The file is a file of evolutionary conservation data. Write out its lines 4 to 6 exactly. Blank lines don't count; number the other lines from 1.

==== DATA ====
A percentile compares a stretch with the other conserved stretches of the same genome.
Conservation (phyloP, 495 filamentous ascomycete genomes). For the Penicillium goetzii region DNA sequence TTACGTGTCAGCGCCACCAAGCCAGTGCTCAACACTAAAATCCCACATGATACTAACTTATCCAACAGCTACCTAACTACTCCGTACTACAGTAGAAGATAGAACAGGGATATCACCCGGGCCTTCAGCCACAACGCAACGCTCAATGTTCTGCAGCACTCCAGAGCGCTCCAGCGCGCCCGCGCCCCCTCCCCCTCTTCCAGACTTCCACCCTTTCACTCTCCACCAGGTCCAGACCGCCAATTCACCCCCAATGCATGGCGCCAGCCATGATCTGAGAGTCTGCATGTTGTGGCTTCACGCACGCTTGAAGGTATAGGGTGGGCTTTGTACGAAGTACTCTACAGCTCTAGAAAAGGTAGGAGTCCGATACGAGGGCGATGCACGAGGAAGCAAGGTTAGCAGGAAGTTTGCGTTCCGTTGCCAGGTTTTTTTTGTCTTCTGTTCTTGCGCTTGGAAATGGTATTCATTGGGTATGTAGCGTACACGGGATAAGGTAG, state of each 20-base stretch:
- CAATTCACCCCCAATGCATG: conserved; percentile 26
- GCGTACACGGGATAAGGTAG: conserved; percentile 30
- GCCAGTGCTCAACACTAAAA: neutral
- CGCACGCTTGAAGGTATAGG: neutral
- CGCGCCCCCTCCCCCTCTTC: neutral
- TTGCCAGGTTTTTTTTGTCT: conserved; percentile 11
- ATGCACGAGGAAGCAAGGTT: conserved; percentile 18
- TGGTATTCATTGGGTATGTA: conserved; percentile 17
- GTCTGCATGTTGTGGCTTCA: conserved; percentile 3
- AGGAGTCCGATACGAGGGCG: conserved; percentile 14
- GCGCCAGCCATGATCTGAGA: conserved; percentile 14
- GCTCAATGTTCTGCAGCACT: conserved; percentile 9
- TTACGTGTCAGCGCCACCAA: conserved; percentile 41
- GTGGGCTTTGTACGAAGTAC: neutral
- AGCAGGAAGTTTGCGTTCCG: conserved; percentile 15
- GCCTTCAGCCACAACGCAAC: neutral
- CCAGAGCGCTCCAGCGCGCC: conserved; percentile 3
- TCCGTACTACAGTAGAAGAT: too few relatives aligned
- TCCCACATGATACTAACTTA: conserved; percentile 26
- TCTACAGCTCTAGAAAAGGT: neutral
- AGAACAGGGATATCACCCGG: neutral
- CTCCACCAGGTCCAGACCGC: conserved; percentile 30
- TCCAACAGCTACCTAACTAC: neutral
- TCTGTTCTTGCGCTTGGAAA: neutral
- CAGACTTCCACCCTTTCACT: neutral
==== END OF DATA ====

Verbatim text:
- GCGTACACGGGATAAGGTAG: conserved; percentile 30
- GCCAGTGCTCAACACTAAAA: neutral
- CGCACGCTTGAAGGTATAGG: neutral